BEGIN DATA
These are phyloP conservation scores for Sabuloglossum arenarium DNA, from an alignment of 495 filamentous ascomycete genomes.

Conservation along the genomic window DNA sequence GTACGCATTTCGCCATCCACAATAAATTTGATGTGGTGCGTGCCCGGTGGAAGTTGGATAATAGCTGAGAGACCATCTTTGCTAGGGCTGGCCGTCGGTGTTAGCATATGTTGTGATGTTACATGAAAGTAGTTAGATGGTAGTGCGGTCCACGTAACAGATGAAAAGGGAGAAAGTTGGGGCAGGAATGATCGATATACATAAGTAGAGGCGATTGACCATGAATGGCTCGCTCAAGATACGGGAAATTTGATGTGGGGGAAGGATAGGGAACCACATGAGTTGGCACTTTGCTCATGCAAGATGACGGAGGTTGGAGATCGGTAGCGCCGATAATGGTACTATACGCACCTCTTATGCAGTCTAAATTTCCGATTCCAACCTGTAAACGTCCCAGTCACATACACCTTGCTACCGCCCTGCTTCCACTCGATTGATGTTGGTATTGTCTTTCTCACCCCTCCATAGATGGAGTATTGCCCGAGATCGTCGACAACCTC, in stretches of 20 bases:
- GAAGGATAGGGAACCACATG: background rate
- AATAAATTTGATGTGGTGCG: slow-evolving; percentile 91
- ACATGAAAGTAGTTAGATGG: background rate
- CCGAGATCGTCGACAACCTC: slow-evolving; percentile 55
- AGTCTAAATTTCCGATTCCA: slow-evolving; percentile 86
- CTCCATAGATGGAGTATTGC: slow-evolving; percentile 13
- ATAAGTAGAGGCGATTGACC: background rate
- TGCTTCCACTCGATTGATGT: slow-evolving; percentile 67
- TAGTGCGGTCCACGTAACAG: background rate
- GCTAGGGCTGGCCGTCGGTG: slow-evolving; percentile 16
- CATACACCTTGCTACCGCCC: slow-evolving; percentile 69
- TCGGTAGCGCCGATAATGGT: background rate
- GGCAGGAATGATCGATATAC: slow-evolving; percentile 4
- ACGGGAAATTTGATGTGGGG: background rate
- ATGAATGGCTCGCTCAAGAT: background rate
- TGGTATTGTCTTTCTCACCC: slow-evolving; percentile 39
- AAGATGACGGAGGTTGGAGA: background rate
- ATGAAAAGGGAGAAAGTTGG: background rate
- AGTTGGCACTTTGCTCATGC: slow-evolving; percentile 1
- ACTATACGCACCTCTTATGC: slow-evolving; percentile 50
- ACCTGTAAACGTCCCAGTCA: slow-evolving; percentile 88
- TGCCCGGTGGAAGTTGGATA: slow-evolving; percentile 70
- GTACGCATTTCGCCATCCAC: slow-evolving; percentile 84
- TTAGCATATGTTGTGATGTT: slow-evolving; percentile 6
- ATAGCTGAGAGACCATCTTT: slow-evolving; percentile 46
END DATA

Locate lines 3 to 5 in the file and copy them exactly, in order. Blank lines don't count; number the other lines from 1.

- GAAGGATAGGGAACCACATG: background rate
- AATAAATTTGATGTGGTGCG: slow-evolving; percentile 91
- ACATGAAAGTAGTTAGATGG: background rate